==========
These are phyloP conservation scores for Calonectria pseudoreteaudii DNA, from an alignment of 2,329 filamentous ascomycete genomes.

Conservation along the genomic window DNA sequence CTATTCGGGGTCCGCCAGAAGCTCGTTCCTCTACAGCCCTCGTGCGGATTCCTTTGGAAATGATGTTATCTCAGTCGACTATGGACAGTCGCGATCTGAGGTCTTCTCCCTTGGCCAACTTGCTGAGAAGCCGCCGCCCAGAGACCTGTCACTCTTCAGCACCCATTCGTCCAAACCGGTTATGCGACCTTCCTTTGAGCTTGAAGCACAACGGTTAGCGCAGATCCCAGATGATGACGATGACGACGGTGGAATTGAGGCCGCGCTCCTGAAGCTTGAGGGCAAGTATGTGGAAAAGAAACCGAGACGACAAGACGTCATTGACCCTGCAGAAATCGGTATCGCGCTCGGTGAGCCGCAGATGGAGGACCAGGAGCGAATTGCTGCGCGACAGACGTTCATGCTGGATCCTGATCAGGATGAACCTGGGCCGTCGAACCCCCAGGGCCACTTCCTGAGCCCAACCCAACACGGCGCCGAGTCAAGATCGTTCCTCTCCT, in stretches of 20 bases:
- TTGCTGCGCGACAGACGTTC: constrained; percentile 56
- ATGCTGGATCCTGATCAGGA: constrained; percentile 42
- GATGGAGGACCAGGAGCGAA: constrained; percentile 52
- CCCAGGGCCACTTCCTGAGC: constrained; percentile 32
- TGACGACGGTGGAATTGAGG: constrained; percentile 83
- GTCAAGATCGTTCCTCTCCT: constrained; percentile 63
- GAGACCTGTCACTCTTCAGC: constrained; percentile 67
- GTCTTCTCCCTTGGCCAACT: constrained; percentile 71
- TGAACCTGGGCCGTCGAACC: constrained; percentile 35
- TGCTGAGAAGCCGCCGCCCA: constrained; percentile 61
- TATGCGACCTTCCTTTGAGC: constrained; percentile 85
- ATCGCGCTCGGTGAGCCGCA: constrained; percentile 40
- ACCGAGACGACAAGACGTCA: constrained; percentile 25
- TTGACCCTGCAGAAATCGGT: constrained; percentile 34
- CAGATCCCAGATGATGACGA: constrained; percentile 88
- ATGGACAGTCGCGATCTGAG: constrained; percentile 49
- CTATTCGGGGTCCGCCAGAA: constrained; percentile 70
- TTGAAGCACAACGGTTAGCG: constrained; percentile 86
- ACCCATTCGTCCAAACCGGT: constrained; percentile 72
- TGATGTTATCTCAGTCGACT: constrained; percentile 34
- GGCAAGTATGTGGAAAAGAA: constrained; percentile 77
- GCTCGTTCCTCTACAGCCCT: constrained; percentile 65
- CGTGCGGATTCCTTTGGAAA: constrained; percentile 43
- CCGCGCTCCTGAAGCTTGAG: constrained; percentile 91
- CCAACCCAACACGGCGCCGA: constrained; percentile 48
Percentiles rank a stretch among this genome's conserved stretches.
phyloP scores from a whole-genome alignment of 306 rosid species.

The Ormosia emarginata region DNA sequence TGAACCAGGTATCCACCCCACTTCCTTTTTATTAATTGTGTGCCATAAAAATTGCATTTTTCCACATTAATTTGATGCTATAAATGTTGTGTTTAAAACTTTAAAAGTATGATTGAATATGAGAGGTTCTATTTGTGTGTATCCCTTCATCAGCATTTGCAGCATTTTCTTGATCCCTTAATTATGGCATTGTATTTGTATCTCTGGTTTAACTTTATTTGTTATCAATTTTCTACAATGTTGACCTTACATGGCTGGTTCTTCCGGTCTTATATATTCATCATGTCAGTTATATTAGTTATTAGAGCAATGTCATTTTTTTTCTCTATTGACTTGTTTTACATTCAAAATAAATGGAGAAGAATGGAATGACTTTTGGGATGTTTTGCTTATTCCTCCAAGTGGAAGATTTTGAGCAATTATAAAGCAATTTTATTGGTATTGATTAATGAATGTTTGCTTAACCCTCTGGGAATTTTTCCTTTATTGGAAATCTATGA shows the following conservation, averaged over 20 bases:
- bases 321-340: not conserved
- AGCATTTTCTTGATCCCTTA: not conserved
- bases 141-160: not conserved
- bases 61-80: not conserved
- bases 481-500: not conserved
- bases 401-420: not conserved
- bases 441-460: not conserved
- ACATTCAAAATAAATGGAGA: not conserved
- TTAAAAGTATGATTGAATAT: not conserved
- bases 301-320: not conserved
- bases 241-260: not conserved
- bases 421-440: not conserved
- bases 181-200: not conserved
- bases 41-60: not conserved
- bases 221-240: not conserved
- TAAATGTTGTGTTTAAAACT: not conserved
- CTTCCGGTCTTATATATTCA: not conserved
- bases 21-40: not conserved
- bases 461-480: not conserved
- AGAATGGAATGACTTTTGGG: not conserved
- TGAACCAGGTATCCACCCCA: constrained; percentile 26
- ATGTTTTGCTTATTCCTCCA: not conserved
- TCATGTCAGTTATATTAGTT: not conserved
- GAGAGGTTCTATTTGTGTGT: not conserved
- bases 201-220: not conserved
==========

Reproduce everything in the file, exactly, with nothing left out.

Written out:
These are phyloP conservation scores for Calonectria pseudoreteaudii DNA, from an alignment of 2,329 filamentous ascomycete genomes.

Conservation along the genomic window DNA sequence CTATTCGGGGTCCGCCAGAAGCTCGTTCCTCTACAGCCCTCGTGCGGATTCCTTTGGAAATGATGTTATCTCAGTCGACTATGGACAGTCGCGATCTGAGGTCTTCTCCCTTGGCCAACTTGCTGAGAAGCCGCCGCCCAGAGACCTGTCACTCTTCAGCACCCATTCGTCCAAACCGGTTATGCGACCTTCCTTTGAGCTTGAAGCACAACGGTTAGCGCAGATCCCAGATGATGACGATGACGACGGTGGAATTGAGGCCGCGCTCCTGAAGCTTGAGGGCAAGTATGTGGAAAAGAAACCGAGACGACAAGACGTCATTGACCCTGCAGAAATCGGTATCGCGCTCGGTGAGCCGCAGATGGAGGACCAGGAGCGAATTGCTGCGCGACAGACGTTCATGCTGGATCCTGATCAGGATGAACCTGGGCCGTCGAACCCCCAGGGCCACTTCCTGAGCCCAACCCAACACGGCGCCGAGTCAAGATCGTTCCTCTCCT, in stretches of 20 bases:
- TTGCTGCGCGACAGACGTTC: constrained; percentile 56
- ATGCTGGATCCTGATCAGGA: constrained; percentile 42
- GATGGAGGACCAGGAGCGAA: constrained; percentile 52
- CCCAGGGCCACTTCCTGAGC: constrained; percentile 32
- TGACGACGGTGGAATTGAGG: constrained; percentile 83
- GTCAAGATCGTTCCTCTCCT: constrained; percentile 63
- GAGACCTGTCACTCTTCAGC: constrained; percentile 67
- GTCTTCTCCCTTGGCCAACT: constrained; percentile 71
- TGAACCTGGGCCGTCGAACC: constrained; percentile 35
- TGCTGAGAAGCCGCCGCCCA: constrained; percentile 61
- TATGCGACCTTCCTTTGAGC: constrained; percentile 85
- ATCGCGCTCGGTGAGCCGCA: constrained; percentile 40
- ACCGAGACGACAAGACGTCA: constrained; percentile 25
- TTGACCCTGCAGAAATCGGT: constrained; percentile 34
- CAGATCCCAGATGATGACGA: constrained; percentile 88
- ATGGACAGTCGCGATCTGAG: constrained; percentile 49
- CTATTCGGGGTCCGCCAGAA: constrained; percentile 70
- TTGAAGCACAACGGTTAGCG: constrained; percentile 86
- ACCCATTCGTCCAAACCGGT: constrained; percentile 72
- TGATGTTATCTCAGTCGACT: constrained; percentile 34
- GGCAAGTATGTGGAAAAGAA: constrained; percentile 77
- GCTCGTTCCTCTACAGCCCT: constrained; percentile 65
- CGTGCGGATTCCTTTGGAAA: constrained; percentile 43
- CCGCGCTCCTGAAGCTTGAG: constrained; percentile 91
- CCAACCCAACACGGCGCCGA: constrained; percentile 48
Percentiles rank a stretch among this genome's conserved stretches.
phyloP scores from a whole-genome alignment of 306 rosid species.

The Ormosia emarginata region DNA sequence TGAACCAGGTATCCACCCCACTTCCTTTTTATTAATTGTGTGCCATAAAAATTGCATTTTTCCACATTAATTTGATGCTATAAATGTTGTGTTTAAAACTTTAAAAGTATGATTGAATATGAGAGGTTCTATTTGTGTGTATCCCTTCATCAGCATTTGCAGCATTTTCTTGATCCCTTAATTATGGCATTGTATTTGTATCTCTGGTTTAACTTTATTTGTTATCAATTTTCTACAATGTTGACCTTACATGGCTGGTTCTTCCGGTCTTATATATTCATCATGTCAGTTATATTAGTTATTAGAGCAATGTCATTTTTTTTCTCTATTGACTTGTTTTACATTCAAAATAAATGGAGAAGAATGGAATGACTTTTGGGATGTTTTGCTTATTCCTCCAAGTGGAAGATTTTGAGCAATTATAAAGCAATTTTATTGGTATTGATTAATGAATGTTTGCTTAACCCTCTGGGAATTTTTCCTTTATTGGAAATCTATGA shows the following conservation, averaged over 20 bases:
- bases 321-340: not conserved
- AGCATTTTCTTGATCCCTTA: not conserved
- bases 141-160: not conserved
- bases 61-80: not conserved
- bases 481-500: not conserved
- bases 401-420: not conserved
- bases 441-460: not conserved
- ACATTCAAAATAAATGGAGA: not conserved
- TTAAAAGTATGATTGAATAT: not conserved
- bases 301-320: not conserved
- bases 241-260: not conserved
- bases 421-440: not conserved
- bases 181-200: not conserved
- bases 41-60: not conserved
- bases 221-240: not conserved
- TAAATGTTGTGTTTAAAACT: not conserved
- CTTCCGGTCTTATATATTCA: not conserved
- bases 21-40: not conserved
- bases 461-480: not conserved
- AGAATGGAATGACTTTTGGG: not conserved
- TGAACCAGGTATCCACCCCA: constrained; percentile 26
- ATGTTTTGCTTATTCCTCCA: not conserved
- TCATGTCAGTTATATTAGTT: not conserved
- GAGAGGTTCTATTTGTGTGT: not conserved
- bases 201-220: not conserved